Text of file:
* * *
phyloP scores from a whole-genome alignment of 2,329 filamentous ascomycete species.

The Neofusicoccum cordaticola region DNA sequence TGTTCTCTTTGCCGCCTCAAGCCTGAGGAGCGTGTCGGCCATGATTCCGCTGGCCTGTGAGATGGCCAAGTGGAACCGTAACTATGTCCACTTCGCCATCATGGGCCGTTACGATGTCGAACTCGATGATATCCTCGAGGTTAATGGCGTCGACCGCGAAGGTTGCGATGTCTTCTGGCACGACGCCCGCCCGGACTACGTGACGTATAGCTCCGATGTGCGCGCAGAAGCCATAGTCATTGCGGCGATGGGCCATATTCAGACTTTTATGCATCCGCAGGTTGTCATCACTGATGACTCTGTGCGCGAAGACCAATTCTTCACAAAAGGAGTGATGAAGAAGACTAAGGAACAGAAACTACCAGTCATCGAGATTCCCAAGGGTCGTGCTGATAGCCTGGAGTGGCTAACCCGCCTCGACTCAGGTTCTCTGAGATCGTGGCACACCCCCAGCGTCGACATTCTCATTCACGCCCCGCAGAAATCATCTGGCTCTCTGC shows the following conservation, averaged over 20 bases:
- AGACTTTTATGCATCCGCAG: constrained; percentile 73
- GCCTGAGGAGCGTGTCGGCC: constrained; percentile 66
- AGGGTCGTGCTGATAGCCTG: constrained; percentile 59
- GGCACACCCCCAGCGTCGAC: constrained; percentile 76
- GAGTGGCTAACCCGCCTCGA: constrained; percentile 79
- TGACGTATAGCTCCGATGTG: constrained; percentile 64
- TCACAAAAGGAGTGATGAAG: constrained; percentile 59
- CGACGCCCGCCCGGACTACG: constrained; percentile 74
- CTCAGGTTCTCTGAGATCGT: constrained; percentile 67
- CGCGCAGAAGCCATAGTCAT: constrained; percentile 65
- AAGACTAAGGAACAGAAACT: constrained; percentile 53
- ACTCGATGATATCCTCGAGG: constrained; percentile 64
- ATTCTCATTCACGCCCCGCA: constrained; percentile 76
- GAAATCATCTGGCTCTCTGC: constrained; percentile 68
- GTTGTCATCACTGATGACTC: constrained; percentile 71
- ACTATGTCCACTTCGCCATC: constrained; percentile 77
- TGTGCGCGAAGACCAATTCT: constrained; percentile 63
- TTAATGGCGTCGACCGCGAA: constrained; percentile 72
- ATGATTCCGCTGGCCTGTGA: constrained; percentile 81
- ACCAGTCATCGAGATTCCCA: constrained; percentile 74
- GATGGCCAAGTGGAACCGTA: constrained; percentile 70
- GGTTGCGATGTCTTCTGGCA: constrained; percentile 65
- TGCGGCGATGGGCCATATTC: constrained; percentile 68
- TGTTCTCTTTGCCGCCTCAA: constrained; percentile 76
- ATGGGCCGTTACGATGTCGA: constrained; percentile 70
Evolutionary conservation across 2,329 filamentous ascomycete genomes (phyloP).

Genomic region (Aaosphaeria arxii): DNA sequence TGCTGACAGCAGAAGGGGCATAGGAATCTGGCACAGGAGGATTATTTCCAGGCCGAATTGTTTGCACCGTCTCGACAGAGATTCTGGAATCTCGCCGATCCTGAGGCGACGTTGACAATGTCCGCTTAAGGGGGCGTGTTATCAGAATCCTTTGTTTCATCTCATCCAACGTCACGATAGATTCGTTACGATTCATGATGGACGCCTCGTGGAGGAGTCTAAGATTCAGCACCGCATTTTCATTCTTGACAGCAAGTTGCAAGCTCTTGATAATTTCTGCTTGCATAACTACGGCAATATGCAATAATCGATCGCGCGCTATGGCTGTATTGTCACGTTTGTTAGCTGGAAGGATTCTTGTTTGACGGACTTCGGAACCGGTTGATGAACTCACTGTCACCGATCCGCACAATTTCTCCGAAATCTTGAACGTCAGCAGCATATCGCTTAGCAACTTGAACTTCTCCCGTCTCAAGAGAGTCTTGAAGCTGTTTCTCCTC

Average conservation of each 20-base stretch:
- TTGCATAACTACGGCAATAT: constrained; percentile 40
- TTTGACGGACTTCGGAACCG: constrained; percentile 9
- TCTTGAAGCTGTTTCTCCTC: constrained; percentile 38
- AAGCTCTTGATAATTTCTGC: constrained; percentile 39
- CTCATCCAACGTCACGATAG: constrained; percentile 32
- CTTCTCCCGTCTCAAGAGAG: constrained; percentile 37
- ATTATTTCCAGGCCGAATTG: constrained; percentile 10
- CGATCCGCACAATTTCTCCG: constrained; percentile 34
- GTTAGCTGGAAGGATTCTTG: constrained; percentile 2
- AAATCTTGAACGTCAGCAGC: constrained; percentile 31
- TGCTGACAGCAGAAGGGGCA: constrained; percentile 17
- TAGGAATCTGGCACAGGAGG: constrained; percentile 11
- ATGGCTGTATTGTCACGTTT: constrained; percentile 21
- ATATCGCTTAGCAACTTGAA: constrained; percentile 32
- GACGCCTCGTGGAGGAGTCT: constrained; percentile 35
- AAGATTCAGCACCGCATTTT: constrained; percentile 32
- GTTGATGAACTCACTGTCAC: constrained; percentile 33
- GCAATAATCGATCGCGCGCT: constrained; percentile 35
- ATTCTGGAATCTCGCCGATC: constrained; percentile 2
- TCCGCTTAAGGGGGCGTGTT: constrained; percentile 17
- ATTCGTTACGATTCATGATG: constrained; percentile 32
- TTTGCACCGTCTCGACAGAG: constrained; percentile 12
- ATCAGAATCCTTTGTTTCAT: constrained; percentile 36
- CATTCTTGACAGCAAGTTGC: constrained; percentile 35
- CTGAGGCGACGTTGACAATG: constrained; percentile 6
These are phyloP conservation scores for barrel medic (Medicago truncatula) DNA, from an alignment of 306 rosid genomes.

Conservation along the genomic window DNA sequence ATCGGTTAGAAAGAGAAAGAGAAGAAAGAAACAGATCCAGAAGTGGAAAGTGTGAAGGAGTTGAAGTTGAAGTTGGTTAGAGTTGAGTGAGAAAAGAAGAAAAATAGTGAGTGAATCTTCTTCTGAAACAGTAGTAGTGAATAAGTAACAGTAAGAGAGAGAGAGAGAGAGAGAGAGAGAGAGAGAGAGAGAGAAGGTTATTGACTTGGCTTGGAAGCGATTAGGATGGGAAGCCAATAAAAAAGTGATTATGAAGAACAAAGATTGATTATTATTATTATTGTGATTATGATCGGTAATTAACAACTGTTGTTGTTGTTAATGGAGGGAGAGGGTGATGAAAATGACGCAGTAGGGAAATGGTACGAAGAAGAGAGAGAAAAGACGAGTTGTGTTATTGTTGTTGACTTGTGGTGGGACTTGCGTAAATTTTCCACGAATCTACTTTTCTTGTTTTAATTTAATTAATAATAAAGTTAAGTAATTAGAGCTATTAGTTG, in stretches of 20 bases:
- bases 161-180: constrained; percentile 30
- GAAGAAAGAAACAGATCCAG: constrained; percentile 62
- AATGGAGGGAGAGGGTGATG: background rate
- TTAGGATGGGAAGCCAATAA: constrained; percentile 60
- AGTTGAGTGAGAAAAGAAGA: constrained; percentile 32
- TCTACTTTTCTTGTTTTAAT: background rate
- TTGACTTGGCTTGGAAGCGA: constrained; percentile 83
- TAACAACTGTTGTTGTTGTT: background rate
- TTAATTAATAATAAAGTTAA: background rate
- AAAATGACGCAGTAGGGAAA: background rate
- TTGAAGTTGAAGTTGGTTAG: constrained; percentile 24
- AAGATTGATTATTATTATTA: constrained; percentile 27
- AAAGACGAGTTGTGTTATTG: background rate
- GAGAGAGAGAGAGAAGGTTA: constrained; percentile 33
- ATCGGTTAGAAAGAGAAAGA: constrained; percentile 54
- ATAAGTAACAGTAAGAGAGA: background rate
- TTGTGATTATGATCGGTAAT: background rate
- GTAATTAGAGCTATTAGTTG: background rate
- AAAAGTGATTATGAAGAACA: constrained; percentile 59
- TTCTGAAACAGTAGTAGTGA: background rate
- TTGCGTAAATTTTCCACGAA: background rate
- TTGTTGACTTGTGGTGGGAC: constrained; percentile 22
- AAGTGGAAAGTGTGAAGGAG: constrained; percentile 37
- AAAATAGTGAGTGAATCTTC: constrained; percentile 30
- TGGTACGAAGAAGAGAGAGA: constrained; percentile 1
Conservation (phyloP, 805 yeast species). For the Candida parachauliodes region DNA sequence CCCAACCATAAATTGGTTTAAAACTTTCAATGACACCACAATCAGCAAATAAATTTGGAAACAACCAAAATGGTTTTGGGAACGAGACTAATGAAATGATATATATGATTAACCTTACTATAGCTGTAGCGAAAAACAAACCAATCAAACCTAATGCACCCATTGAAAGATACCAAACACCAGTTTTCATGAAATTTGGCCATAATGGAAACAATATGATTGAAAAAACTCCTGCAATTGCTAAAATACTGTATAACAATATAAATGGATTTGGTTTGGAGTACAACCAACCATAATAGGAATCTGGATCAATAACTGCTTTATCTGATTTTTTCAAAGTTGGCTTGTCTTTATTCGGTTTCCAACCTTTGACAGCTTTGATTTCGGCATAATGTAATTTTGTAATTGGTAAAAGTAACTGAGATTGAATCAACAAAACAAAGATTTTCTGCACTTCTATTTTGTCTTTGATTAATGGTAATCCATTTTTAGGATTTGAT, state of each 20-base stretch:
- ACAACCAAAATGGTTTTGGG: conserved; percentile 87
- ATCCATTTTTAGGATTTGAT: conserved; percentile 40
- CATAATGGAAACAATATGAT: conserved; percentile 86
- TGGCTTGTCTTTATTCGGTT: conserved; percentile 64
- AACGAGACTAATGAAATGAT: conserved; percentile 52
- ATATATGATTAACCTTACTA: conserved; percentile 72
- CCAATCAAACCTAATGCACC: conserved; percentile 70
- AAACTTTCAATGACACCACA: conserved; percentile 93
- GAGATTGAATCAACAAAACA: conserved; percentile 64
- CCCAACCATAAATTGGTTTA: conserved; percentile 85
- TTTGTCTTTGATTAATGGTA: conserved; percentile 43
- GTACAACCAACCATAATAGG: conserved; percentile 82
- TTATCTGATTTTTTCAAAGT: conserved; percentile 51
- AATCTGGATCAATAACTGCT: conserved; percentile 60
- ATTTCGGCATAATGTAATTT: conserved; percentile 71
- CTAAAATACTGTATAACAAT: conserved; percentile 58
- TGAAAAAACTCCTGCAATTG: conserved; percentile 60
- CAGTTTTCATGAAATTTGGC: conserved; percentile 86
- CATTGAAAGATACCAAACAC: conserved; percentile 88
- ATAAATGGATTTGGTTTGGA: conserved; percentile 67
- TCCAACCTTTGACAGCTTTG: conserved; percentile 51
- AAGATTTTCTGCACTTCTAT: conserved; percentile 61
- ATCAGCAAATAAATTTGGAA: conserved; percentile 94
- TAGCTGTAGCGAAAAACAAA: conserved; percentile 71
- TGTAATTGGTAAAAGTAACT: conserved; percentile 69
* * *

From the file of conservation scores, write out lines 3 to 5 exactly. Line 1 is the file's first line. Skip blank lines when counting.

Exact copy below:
- AGACTTTTATGCATCCGCAG: constrained; percentile 73
- GCCTGAGGAGCGTGTCGGCC: constrained; percentile 66
- AGGGTCGTGCTGATAGCCTG: constrained; percentile 59